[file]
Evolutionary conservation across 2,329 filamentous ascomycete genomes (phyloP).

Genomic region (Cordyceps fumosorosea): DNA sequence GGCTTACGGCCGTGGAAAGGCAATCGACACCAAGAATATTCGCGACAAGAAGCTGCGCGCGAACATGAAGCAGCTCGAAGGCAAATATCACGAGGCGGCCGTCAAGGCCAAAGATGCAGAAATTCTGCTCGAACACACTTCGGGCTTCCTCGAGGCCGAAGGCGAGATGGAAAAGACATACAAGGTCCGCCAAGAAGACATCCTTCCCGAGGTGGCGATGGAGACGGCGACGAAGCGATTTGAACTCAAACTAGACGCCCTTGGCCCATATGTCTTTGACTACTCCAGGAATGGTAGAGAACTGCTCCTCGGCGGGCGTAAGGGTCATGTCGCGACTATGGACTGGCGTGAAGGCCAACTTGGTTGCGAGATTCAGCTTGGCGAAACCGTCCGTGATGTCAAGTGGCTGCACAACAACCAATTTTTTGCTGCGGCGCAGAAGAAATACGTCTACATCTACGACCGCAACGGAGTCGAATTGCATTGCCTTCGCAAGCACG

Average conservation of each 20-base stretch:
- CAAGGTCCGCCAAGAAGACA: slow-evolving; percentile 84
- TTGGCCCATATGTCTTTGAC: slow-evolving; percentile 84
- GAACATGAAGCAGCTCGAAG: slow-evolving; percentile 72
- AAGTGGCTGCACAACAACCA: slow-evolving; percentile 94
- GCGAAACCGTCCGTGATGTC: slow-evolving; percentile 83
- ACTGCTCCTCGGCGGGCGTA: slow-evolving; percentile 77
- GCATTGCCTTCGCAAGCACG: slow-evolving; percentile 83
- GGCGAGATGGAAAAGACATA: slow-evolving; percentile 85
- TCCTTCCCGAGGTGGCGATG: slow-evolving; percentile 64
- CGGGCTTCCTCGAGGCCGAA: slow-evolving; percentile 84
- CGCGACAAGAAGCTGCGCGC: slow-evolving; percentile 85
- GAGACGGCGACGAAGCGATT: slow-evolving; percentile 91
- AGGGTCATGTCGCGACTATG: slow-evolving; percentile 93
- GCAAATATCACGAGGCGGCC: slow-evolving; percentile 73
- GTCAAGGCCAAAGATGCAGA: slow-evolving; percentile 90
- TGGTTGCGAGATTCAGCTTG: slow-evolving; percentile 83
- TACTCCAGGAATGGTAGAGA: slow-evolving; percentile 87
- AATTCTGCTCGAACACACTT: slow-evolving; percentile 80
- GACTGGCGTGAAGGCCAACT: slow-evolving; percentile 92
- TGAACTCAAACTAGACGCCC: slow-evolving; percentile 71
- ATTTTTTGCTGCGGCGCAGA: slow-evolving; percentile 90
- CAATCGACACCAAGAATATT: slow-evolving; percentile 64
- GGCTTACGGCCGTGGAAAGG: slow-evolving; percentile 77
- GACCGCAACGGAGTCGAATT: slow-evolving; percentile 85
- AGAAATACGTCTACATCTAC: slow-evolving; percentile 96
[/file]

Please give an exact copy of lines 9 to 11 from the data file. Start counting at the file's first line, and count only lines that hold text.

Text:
- ACTGCTCCTCGGCGGGCGTA: slow-evolving; percentile 77
- GCATTGCCTTCGCAAGCACG: slow-evolving; percentile 83
- GGCGAGATGGAAAAGACATA: slow-evolving; percentile 85